Volume 35

“Vaulting into the End Zone”: How Lessons from the Senate’s USA Gymnastics Investigations Can Prevent the House from Fumbling its Washington Commanders Inquiry

by Stephanie Rigizadeh

Weeks after the United States Women’s Gymnastics Team won silver at the 2020 Tokyo Olympics, decorated medalist Simone Biles sat near the end of a long witness table in the Hart Senate Office Building. Biles, “the greatest gymnast of a generation,” was joined by her teammates and fellow abuse survivors: McKayla Maroney, Maggie Nichols, and Aly Raisman. “We suffered and continue to suffer because no one at FBI, USAG, or the USOPC did what was necessary to protect us,” she said. “We have been failed and we deserve answers.”

These survivors’ testimonies before the Senate Judiciary Committee served as the most recent congressional hearing on sexual abuse within USA Gymnastics.7 Three years prior, Senators Jerry Moran (R-Kan.) and Richard Blumenthal (D-Conn.) launched a bipartisan investigation into USA Gymnastics (USAG) and the U.S. Olympic Committee (USOC).

On February 3, Congress heard from five more survivors—this time, former Washington Commanders employees who alleged “sexual harassment and verbal abuse within” the organization. Five months after the Senate Judiciary Gymnastics hearing, the House Oversight Committee held its first public roundtable during its investigation into the Washington Commanders’ “workplace misconduct.” The Oversight Committee’s inquiry followed the NFL’s failure to publish a report on its investigation into the team—which itself started after “[m]ore than a dozen women” accused former employees of harassment. Survivors have called on Congress to release the NFL investigation findings.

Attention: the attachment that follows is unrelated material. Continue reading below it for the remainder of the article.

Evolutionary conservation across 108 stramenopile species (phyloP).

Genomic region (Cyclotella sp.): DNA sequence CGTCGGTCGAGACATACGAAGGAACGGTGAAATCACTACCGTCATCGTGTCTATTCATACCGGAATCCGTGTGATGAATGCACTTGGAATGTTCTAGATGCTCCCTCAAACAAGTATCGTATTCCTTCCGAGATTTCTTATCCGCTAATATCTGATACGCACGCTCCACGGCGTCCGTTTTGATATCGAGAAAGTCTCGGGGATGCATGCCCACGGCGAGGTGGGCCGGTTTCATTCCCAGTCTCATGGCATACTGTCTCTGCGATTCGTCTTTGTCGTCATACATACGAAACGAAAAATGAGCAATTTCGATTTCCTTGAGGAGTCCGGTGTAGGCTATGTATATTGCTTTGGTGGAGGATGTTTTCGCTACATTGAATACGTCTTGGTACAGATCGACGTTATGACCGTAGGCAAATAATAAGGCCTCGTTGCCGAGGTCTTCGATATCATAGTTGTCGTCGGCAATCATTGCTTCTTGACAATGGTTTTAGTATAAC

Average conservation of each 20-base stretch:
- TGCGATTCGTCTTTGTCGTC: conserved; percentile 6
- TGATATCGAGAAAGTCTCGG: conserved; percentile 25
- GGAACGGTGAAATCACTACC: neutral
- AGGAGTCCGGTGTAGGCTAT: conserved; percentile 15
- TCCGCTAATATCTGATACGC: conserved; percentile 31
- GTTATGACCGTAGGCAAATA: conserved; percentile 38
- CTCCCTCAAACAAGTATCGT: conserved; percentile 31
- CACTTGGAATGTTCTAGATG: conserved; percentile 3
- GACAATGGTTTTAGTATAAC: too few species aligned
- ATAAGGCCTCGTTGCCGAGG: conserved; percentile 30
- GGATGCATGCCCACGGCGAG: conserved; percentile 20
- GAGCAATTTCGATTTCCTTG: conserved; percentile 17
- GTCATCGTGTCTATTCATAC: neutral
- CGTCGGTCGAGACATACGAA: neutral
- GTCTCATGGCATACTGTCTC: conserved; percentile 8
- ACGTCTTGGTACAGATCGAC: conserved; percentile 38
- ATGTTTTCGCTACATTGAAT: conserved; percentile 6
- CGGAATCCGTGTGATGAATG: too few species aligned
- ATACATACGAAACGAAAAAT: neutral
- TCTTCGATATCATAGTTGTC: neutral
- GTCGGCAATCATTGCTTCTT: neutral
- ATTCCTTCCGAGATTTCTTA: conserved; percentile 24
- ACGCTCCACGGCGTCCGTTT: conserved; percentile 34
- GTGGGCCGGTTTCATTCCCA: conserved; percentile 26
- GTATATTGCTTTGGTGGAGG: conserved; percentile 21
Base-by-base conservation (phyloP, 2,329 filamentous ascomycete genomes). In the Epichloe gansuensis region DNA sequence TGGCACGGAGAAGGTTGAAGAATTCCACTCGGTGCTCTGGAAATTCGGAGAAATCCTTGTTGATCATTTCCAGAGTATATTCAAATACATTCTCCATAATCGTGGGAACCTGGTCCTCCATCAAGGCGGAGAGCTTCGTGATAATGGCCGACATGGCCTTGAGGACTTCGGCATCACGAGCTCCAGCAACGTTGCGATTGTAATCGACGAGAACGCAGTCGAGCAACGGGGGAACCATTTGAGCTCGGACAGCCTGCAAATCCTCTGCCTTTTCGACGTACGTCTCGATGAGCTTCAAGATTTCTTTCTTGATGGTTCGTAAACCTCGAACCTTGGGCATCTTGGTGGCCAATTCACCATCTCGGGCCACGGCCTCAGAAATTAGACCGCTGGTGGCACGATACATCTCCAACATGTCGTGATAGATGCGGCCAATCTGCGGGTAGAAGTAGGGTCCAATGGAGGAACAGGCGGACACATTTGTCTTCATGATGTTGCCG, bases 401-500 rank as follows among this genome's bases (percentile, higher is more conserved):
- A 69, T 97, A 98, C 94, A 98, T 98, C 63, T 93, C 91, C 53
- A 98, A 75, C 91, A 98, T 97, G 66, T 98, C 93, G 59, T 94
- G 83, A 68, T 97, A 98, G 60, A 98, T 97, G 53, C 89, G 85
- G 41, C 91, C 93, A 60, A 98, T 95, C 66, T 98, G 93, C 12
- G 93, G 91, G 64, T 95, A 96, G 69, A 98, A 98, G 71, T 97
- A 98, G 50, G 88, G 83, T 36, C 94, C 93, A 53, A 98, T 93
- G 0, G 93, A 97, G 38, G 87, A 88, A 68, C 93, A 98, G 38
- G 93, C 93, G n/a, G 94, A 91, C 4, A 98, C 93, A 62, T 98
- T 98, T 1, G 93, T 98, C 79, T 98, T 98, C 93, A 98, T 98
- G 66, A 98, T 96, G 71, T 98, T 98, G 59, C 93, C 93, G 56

This Note argues that the House Oversight Committee can learn from the accomplishments and missed opportunities of the Senate USA Gymnastics investigations to achieve a Washington Commanders inquiry characterized by bipartisanship, dialogue, and accountability. Part I provides background on the Senate USA Gymnastics proceedings. Part II summarizes the Washington Commanders investigation details. Part III analyzes the lessons—accomplishments and missed opportunities—from the Senate USA Gymnastics investigations. Based on these lessons, Part IV recommends three takeaways for the Washington Commanders investigation: bipartisanship, hearings with survivors and NFL leadership, and accountability. Like USA Gymnastics, the Washington Commanders inquiry serves as a nationally-significant example of sexual misconduct’s stain on sports. Congress must use the lessons from the Senate Gymnastics investigations to promote accountability and women’s safety in sports.


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